Spelljamer – Abyssal Trip
Release Date: February 26, 2021
Black – $24.99
Light Blue with White and Dark Teal Splatter (limited to 100) – $30
Silver with Black and White Splatter (limited to 100) – $30
Opaque Pink (limited to 300) – $25.99
Light Blue (limited to 200) – $25.99
Compact Disc – $10
Abyssal Trip (note: carefully re-read that album title) takes its moniker from the perpetually dark, cold, oxygen-free zone at the bottom of the ocean. The 6-song, 44-minute album fittingly embodies that bleak realm with rumbling, oozing guitars intercut with dramatic melodic interludes. The songs take their time to unfurl, making them even more hypnotic. Likewise, the lyrics take a poetic approach to establishing the sonic scenery.
“The lyrical themes we address, like the ultimate doom of man, and the search and longing for new and better worlds, are still there,” Olsson says. “The concept of something undiscovered out there in vast emptiness is pretty much always present.”
The recording process for Abyssal Trip differs from previous releases in that the band — guitarist Robert Sörling, drummer Jonatan Rimsbo and Olsson — opted to capture the performances while holed up in the mental bathysphere of a house in the countryside near Stockholm. “The songs benefitted from the relaxed environment of being away from everything,” Olsson explains. Indeed, the album sounds confident and meticulously arranged, afforded by the band’s isolation. Sörling mixed the album and it was mastered by Monolord drummer Esben Willems at Berserk Audio.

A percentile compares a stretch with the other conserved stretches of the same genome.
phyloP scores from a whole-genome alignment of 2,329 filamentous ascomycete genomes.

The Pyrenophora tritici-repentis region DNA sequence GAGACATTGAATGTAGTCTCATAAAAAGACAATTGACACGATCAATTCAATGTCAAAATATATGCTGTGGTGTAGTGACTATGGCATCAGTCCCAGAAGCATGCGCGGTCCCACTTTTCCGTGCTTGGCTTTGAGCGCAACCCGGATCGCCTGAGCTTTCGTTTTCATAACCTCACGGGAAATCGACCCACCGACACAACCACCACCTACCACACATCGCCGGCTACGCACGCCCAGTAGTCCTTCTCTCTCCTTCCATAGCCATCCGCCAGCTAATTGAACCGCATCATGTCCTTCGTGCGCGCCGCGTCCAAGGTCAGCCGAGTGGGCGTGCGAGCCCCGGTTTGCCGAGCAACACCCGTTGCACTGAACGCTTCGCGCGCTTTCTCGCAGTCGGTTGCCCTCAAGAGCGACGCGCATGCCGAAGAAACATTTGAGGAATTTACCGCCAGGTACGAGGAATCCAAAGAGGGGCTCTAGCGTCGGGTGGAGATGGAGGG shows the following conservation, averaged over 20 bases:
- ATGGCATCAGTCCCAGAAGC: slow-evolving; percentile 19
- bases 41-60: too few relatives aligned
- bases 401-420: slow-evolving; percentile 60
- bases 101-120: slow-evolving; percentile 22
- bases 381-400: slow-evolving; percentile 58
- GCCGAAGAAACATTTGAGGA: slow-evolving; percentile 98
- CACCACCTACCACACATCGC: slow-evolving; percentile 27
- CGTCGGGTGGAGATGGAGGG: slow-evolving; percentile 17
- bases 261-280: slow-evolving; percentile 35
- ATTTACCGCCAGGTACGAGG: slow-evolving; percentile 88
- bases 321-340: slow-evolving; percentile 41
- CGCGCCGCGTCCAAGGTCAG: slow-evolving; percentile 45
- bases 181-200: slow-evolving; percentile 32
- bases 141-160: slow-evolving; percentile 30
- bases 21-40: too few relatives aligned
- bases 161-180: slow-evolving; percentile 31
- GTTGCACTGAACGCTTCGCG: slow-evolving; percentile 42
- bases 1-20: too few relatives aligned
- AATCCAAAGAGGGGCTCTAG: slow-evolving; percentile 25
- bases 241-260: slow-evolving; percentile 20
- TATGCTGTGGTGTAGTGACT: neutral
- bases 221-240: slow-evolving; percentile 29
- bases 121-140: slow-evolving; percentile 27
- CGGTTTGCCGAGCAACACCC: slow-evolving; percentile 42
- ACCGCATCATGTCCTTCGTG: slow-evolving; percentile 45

Album opener “Bellwether” begins dramatically with a very slow, nearly minute-long fade in of rumbling distortion setting the stage for heavily distorted bass and guitar plucking out the lugubrious riff for another minute and a half before the drums begin, and likewise equally as long before vocals gurgle to the surface. “Lake” abruptly shifts gears, opening with an unusually fast gallop before rupturing into thundering doom that soon drops into a clean-tone Middle Eastern melodic breakdown. The title track serves as the album centerpiece, opening with ominous film dialogue about blood sacrifice that launches into pummeling, detuned guitars rumbling over gut-punching drums and howling vocals hearkening to the proto-sludge of Pink Floyd’s “The Nile Song.” The dynamic relents briefly for a slow building clean guitar melody before all instruments lock into a jerking riff topped off by a trilling Iommi style lead. Throughout, Abyssal Trip is, just like its title suggests, an epic tour through desolate zones which yields much to discover.
01. Bellwether (6:38)
02. Lake (7:04)
03. Among The Holy (6:18)
04. Abyssal Trip (10:38)
05. Peregrine (2:22) (does not appear on vinyl)
06. Silent Rift (10:09)